As far as motor rating, you can check out a rocket mgr's website for more information.

www.aerotechrocketry.com

Here's another cool rocket link

www.tripoli.org

frank
07-05-2003, 09:04 PM
The link worked this time :)

What height did the rocket reach? How do you measure that?

Sorry, Lots of questions, I know

frank

herefishy
07-05-2003, 10:37 PM
Just as a reminder... pictures and videos of the launch can be found by clicking the "archives" link on the webpage

www.aarg.org

For prediction of rocket altitude, there are many online calculators that you can use. This is my favorite:

http://webalt.markworld.com/

The rocket that you observed was calculated to go to an altitude of about 1,052 ft in 7.7 seconds at a maximum speed of 235mph. I think that came out to an acceleration of about 9g's.

:)

From what I observed at the launch, I think my predictions were rather accurate. A lot of these guys who ingage in "high Power" rocketry" shoot for 13,000 to 20,000 even 30,000 feet altitude !!!! In these applications, electronics are usually employed to control ejection recovery charges, record altitude and velocity, and even video recordings of the flight!

As far as measuring altitude, as I stated, a lot of guys like to have electonic payloads that record altitude. But you can obtain a device to use from the ground from which you can use "eye" spotting and a trigonometric function to estimate altitude.... somewhat like the antiquated device used for maritime in the old days to determine latitude... I don't recall what that device is called... of course at 30,000 ft, it wouldn't be very effective!

herefishy
10-05-2003, 09:12 AM
If you would re-visit

www.aarg.org

and go to "archive"... and photo albums... and even click on the may 3rd launch photos.. you will find more excellent pictures... particularly of my Flying Tiger... Noah Schuster is a world reknown rocketry photographer.. and you should see pics he just submitted to the webmaster....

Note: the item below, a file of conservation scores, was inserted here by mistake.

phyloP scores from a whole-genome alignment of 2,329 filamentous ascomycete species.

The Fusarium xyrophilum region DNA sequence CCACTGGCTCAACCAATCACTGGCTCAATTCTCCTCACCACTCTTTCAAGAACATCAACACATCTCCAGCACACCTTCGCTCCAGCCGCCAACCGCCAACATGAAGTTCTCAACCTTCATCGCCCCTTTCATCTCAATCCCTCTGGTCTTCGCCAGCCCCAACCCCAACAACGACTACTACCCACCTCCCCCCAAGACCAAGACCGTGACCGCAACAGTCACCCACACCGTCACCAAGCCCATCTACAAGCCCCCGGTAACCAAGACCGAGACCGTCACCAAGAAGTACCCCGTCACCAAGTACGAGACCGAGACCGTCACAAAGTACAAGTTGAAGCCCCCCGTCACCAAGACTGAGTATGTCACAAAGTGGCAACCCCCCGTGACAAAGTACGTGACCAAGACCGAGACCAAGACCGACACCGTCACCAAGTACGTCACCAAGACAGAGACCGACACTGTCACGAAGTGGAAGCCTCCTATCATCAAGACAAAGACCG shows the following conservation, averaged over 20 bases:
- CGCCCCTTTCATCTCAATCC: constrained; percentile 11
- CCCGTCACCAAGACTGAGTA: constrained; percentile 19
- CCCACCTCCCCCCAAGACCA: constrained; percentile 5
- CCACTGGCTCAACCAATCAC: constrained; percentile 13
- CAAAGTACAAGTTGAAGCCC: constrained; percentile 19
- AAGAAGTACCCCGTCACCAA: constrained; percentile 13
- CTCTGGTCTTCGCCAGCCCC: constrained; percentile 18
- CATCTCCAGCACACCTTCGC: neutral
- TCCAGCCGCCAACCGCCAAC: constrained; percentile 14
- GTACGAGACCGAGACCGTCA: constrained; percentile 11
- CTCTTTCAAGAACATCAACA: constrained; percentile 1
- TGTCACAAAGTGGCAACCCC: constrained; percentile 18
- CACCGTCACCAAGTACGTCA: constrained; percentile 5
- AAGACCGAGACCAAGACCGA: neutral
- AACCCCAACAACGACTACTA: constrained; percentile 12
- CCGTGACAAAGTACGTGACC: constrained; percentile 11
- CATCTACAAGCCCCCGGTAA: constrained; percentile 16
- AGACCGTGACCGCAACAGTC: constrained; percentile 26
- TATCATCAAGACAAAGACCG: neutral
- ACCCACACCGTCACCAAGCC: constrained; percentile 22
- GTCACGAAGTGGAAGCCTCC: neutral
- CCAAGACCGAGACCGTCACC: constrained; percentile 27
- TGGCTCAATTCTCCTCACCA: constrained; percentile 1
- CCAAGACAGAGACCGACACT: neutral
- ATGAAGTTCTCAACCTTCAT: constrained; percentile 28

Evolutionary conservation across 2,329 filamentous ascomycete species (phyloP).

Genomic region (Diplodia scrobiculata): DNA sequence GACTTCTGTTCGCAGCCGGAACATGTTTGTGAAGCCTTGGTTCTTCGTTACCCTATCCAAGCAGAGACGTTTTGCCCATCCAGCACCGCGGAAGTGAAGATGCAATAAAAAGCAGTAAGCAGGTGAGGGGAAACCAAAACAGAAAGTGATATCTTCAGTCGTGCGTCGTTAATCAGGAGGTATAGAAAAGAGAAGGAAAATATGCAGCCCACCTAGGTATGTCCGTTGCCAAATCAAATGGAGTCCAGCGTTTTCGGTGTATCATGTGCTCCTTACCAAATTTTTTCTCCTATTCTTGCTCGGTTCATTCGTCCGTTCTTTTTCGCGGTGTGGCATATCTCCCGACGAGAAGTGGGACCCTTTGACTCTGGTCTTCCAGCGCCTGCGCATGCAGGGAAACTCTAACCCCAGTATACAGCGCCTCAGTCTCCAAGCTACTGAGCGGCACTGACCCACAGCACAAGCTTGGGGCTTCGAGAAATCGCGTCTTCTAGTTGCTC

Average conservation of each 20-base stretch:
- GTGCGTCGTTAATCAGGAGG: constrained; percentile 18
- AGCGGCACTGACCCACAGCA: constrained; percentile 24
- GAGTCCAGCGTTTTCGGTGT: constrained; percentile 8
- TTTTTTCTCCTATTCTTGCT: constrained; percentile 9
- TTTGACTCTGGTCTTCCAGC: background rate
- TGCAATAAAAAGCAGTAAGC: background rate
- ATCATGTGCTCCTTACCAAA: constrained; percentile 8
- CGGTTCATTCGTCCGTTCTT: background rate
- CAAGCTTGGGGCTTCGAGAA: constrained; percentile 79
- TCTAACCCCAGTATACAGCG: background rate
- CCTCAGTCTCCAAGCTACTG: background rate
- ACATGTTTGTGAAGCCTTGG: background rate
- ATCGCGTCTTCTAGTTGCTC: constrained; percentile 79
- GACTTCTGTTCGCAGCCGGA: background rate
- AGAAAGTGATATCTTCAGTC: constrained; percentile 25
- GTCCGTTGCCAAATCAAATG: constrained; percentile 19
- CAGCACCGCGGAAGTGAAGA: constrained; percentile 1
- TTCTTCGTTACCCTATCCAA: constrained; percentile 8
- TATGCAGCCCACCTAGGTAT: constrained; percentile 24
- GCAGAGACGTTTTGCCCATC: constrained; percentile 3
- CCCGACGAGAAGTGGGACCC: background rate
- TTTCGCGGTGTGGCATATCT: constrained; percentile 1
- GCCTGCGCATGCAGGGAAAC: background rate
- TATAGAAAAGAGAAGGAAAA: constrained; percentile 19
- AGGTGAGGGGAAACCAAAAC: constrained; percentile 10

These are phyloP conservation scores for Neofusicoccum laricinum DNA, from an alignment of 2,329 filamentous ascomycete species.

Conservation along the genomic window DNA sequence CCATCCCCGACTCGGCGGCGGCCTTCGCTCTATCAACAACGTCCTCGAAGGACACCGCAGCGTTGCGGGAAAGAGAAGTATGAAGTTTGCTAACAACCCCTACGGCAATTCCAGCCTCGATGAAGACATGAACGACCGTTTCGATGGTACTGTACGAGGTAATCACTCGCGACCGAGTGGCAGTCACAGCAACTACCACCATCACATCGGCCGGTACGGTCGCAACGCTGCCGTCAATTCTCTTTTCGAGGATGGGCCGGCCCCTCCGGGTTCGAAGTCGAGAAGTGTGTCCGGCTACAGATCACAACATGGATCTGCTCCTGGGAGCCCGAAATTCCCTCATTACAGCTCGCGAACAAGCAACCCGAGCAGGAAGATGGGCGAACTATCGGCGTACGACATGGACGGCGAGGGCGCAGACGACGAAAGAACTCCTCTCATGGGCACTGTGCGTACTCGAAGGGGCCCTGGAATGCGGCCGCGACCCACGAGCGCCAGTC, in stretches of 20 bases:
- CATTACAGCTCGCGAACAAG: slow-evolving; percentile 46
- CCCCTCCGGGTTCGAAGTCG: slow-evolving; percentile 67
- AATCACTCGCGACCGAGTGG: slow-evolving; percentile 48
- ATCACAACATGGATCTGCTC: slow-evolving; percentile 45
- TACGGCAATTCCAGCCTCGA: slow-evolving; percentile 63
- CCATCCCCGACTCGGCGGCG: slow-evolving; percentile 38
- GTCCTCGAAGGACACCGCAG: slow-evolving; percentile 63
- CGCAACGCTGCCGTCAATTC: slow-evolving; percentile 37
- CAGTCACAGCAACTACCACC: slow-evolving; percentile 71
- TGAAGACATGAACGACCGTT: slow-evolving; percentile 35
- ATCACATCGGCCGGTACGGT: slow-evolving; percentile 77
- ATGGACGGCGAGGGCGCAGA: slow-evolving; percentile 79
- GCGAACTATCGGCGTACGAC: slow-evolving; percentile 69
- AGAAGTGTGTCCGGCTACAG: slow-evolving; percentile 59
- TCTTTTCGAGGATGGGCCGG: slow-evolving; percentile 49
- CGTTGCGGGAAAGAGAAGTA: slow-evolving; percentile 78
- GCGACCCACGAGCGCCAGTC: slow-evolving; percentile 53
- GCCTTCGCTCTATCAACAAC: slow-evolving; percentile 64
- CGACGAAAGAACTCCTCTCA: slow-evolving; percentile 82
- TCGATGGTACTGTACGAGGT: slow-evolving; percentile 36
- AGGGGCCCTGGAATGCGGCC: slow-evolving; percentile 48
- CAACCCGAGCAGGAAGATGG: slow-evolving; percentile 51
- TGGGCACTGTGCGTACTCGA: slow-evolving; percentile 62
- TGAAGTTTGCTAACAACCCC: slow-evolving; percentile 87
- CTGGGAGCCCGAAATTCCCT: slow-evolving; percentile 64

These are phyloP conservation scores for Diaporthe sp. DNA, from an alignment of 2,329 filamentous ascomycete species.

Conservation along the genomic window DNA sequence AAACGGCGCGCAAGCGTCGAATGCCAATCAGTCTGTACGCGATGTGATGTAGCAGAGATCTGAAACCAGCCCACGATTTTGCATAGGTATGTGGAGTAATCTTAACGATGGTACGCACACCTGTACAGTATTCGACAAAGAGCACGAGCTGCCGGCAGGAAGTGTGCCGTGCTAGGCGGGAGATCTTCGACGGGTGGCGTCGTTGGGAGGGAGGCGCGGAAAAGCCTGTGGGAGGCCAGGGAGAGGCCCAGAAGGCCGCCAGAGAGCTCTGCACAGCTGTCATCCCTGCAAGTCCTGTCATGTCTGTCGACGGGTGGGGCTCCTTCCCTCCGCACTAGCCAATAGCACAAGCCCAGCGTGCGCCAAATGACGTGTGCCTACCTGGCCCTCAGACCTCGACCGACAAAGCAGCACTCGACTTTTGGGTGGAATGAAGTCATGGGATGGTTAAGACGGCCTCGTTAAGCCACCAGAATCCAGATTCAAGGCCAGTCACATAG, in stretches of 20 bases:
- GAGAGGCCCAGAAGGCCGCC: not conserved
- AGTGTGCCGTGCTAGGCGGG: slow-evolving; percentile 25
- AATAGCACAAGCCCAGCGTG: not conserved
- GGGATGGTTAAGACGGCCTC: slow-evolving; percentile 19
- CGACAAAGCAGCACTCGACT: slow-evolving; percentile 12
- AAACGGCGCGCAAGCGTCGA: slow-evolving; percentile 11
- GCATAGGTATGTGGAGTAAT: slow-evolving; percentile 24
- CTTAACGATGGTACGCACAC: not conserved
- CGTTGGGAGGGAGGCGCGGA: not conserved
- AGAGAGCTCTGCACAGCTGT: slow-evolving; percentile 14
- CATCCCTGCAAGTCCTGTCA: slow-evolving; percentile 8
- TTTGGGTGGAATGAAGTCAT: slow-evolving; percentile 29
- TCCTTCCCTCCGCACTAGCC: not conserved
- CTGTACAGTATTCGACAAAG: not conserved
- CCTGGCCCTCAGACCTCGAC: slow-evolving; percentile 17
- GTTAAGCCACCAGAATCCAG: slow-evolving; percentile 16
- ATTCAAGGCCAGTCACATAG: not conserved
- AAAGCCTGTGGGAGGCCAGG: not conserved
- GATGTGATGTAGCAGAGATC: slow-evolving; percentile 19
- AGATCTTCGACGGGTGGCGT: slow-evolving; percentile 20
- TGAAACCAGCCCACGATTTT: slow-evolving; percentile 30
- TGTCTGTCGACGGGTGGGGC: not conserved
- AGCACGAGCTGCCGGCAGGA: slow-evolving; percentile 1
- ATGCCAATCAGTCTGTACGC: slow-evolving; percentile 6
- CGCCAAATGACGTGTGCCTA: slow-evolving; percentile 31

You can see the ignition wires hanging from the Tiger and fire from the motors, as it leaves the rail.. Awesome!

Go to the bottom of the picture page.

:-{

PS... the Flame Dawg is from my shop.... #1 son is in charge of fin design on the VCP software, and paint. You can see him smiling ear-to-ear in the Fflame-Dawg photos.... "Flame Dawg" is a really nice, stable ship.... ...

herefishy
16-05-2003, 04:19 AM
Frank,

I was really flattered with your interest in the sport.... have you pursued the activities availble "across the pond"? Let me now what you find. It's really a lot of fun, and you get to hang out with a bunch of "Rocket Scientists" !! LOL

Holler back.

se ya'

:)

frank
16-05-2003, 07:19 AM
I can't really say that I have - time being of a premium and all. There have been a few launches over here that have been in the press, mostly just the local tv news.

I don't think that it is as big a sport over here but there are some dedicated guys building as we speak.

I recall that there is one guy who has just had a recent launch and his dream is to build a sucker big enough to take himself into the air? :eek: can't recall if he lives on this side of the pond or yours.

I used to jump out of airplanes when I was a bit younger which was great fun and I can imagine that you get a similar buzz when your baby lifts off after all those loving hours of labour.

Frank

frank
20-05-2003, 09:52 PM
Surfing the net I stumbled on this little gem http://science.howstuffworks.com/rocket1.htm - lots of info here. Some of the calculations look long winded - do you do any of them yourself herefishy?

frank

herefishy
27-05-2003, 06:37 PM
I had made a little spreadsheet that performed the Barrowman's Equations for Center of Pressure.

:)